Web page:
In brief: Syrian troops take rebel strongholds
Maaloula, Syria – Syrian troops triumphantly swept through some of the last remaining opposition strongholds north of Damascus, including a much coveted ancient Christian hamlet, sending rebel fighters fleeing to nearby hills amid an ever tightening noose.
The near total collapse of rebels along a key supply route that has long funneled weapons to opposition-held districts around Damascus helps strengthen President Bashar Assad’s hand in and around the capital ahead of presidential elections during which he intends to run for a third term.
The dramatic capture of Sarkha, Maaloula and Jibbeh was the fastest series of army successes against rebels in the Qalamoun region since the government launched an offensive in November in the strategic area.
11,000 left homeless by Chile wildfires
Valparaiso, Chile – Helicopters and airplanes dumped water on wildfires and the smoldering wreckage of hilltop neighborhoods around Valparaiso for a third straight day Monday as sailors in riot gear stood ready to evacuate 700 more families whose homes could be lost if the winds shifted.
Already 11,000 people were homeless as wildfires sent burning embers flying from hilltop to hilltop. A 15th body was found, and the toll of destroyed homes rose to more than 2,500.
Chile’s forestry agency predicted it would take three weeks to completely stamp out the fires, which began Saturday in a forested ravine and quickly spread into ramshackle housing on one of Valparaiso’s 42 hills.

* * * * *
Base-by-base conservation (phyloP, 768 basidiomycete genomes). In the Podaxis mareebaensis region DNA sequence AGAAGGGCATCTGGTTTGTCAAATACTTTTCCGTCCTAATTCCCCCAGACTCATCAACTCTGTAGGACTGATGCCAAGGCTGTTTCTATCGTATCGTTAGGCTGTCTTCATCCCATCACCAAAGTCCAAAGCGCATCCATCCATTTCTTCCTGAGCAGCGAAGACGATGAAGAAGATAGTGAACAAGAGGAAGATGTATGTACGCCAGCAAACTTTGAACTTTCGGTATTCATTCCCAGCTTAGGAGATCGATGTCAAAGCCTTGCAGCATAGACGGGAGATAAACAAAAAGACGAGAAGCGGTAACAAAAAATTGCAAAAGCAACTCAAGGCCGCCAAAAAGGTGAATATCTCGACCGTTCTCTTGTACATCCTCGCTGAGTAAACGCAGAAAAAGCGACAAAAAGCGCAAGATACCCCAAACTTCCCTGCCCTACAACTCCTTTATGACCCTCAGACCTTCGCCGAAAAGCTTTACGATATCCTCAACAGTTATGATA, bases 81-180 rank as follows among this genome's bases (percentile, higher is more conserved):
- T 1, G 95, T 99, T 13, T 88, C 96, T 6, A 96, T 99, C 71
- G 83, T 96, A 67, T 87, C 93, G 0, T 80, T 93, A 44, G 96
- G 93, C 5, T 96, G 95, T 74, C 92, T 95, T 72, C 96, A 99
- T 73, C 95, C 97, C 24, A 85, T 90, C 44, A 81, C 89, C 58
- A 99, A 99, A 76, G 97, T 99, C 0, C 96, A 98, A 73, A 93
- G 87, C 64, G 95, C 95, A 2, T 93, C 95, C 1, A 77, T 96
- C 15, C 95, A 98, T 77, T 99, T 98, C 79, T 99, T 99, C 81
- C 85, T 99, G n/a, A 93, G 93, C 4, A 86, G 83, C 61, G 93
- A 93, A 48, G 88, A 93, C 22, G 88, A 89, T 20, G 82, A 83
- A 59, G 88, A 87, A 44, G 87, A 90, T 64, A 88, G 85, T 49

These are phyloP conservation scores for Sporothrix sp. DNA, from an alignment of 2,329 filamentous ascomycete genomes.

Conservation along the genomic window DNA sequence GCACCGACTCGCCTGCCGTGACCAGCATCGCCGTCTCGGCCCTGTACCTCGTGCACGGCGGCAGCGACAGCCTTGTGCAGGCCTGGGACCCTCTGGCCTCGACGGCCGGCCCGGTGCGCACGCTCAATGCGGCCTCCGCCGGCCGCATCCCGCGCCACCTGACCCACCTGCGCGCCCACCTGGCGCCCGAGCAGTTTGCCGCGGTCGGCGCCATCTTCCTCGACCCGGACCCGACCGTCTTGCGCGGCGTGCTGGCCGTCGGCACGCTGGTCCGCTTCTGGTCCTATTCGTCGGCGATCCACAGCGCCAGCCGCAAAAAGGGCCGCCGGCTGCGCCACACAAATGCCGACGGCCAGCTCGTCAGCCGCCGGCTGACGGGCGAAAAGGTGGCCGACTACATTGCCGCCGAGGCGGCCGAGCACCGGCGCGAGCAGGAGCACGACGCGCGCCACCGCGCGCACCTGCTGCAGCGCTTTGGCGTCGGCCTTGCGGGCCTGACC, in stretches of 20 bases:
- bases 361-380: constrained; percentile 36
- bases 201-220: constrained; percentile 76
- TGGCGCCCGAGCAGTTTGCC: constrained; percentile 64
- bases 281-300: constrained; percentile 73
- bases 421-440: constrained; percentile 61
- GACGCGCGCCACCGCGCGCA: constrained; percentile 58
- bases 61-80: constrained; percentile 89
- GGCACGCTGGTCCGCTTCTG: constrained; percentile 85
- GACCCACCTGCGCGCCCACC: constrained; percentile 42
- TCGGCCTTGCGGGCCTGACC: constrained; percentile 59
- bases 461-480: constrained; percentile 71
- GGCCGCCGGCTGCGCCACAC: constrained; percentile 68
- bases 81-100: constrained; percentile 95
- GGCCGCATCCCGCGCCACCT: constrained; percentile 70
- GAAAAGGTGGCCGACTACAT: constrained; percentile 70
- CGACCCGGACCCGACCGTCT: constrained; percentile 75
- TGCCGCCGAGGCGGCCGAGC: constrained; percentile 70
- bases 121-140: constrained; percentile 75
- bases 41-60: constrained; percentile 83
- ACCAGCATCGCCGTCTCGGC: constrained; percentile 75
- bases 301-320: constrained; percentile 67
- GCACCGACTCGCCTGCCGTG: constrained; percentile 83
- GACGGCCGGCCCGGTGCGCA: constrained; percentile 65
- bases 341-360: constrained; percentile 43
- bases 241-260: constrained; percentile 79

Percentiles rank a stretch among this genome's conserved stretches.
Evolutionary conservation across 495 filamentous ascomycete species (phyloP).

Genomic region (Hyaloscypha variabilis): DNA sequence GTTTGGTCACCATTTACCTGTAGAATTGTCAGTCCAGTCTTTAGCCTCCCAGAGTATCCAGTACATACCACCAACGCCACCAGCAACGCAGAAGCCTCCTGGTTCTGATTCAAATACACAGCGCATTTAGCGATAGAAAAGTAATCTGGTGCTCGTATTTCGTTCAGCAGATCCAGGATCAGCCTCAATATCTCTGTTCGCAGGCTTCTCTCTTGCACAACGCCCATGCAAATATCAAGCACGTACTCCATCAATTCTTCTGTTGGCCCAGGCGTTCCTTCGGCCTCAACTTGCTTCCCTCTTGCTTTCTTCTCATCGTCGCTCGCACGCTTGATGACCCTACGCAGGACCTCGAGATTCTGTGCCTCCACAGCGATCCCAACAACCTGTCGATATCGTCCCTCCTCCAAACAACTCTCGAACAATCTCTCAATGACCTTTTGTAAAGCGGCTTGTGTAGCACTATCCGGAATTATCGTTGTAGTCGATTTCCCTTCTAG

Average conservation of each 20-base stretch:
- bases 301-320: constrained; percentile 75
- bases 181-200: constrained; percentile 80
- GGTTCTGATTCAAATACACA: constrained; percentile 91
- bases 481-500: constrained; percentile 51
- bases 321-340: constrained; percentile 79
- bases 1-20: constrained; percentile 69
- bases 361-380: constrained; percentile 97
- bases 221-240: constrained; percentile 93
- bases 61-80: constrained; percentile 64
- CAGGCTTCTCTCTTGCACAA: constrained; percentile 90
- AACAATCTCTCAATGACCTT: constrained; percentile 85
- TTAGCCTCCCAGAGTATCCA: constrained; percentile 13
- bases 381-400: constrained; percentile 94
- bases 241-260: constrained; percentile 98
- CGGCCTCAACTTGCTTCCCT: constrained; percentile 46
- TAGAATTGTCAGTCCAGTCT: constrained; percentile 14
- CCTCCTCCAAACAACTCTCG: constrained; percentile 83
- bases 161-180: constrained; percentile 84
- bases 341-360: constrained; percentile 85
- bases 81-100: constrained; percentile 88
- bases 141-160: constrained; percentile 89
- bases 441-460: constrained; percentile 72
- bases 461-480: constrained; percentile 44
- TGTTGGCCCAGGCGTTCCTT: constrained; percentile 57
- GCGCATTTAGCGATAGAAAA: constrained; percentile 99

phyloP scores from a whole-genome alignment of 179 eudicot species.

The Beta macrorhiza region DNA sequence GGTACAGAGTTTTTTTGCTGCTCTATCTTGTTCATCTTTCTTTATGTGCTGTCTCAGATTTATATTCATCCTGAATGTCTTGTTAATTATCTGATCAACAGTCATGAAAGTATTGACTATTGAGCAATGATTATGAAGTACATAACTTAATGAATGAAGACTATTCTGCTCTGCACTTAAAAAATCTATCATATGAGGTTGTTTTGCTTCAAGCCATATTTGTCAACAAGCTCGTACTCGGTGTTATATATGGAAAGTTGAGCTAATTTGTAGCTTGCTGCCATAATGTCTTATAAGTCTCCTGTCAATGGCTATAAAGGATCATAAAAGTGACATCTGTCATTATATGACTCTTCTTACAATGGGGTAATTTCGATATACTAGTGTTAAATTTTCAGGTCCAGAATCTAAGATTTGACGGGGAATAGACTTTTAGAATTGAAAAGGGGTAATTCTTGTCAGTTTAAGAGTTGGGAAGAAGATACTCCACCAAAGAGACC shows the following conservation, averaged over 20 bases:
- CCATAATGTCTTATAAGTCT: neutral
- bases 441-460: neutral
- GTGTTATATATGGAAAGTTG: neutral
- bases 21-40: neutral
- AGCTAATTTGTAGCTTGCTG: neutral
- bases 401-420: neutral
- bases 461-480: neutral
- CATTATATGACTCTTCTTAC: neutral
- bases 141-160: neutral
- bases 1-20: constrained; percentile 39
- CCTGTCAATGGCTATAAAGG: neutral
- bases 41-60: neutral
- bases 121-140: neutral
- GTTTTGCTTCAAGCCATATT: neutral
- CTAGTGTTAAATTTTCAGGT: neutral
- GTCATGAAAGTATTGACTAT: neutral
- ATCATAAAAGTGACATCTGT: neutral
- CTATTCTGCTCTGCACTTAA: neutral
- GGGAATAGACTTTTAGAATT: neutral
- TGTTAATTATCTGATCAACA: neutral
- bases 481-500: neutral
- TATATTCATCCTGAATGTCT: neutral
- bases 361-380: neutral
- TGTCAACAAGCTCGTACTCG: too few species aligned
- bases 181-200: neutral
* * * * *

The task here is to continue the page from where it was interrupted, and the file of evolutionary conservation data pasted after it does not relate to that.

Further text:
Mexico listing money launderers
Mexico City – Mexico has announced plans to fight money laundering by using “kingpin” lists like those issued by the United States, although unlike the public U.S. list, Mexico will make its registry confidential, a Mexican official said Monday.
Alberto Elias Beltran, the official in charge of implementing a new money laundering law at the Finance Department, said the list will be made available only to authorities, anyone accused of money laundering and financial institutions.
The criteria that will be used to put a person or a business on the list haven’t yet been determined but the government hopes the first list will be ready by the end of April, Elias Beltran said.
The law mainly bans those on the list from using Mexico’s financial system, including using current bank accounts or opening new ones, but it doesn’t currently provide for criminal charges against anyone, he said.
Mexico has long been criticized because businesses designated by the U.S. Treasury Department as laundering conduits for drug cartels often continue to operate in Mexico.